New homes and hospitals will be granted "automatic" permission to be built as part of sweeping planning reforms in England, the housing secretary says. Robert Jenrick announced a "permission in principle" will be given to developments on land designated "for renewal" to speed-up building. It comes after the PM pledged £5bn to "build, build, build". Shelter has warned against any reforms that lead to small amounts of "bad-quality" housing. The homeless charity has said 280,000 homes received permission in England between 2011 and 2016 but were never built.
The claim: A standard housing development takes an average of five years to go through the planning system. Verdict: Developments of more than 1,000 dwellings may take that long, but those are very large. The vast majority of developments are much smaller and do not take that long. Robert Jenrick, secretary of state for housing, communities and local government, wrote an article in the Sunday Telegraph talking about how he wants to change the planning system in England. In the article, he wrote: "Under the current system, it takes an average of five years for a standard housing development to go through the planning system - before a spade is even in the ground."
The government is to review a decision to allow open-cast coal mining in a valley in County Durham. Lawyers for the government have written to campaigners to say their decision-making was flawed and agreed to look again. The mine in the Pont Valley, known as Bradley, began operating last year after four decades of opposition. This week, James Brokenshire, the communities secretary, told campaigners the decision not to revoke permission for the mine would be re-examined. The move comes as Brokenshire is also considering whether to grant planning permission for another open-cast mine, at Druridge Bay in Northumberland.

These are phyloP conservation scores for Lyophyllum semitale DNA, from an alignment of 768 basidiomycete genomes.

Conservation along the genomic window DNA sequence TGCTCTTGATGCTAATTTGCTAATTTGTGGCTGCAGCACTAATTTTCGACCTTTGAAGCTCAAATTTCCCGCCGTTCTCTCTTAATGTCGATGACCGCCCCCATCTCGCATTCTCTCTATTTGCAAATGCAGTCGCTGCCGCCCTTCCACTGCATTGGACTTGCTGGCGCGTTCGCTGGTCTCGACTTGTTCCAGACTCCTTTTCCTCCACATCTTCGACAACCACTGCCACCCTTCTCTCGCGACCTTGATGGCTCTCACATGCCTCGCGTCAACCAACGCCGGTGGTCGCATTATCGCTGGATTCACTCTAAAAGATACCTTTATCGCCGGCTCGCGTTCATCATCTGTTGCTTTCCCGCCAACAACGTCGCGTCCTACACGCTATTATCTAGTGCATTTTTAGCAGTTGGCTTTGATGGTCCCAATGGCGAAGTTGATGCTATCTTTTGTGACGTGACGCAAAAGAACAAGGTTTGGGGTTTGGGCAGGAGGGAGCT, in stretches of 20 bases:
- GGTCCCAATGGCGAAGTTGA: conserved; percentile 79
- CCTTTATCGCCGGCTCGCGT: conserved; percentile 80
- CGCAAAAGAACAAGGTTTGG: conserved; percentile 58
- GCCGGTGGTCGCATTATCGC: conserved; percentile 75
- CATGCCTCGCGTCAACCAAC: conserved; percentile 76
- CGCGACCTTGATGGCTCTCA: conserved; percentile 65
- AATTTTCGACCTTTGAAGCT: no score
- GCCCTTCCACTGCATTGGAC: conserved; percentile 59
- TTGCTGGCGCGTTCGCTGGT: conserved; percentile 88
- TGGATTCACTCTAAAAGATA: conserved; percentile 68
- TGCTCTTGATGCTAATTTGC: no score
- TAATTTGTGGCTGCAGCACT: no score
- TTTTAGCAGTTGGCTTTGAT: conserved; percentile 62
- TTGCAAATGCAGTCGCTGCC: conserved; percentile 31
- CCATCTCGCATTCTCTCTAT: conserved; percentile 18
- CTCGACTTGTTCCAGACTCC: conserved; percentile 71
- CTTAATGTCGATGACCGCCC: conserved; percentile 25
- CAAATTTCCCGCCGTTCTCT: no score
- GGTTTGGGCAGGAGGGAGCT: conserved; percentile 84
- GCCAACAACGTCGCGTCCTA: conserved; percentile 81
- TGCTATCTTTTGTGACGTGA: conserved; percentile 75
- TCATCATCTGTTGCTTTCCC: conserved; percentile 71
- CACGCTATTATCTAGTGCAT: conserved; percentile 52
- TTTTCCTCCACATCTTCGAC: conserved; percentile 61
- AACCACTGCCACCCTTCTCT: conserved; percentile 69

Flamefest, which boasts a "discreet" adult play area and outdoor dungeon, was at the site on Saturday and Sunday. Its adult "play area" allows festival-goers to "explore kinks" and "play within the boundaries of our common-sense rules" with dominatrixes and monitors. Tunbridge Wells council said the event was authorised by a temporary event notice and it has "no discretion to select the type of events held providing they meet the requirements of the relevant legislation". A spokeswoman said: "But tracks which have been laid through the woods do require planning permission.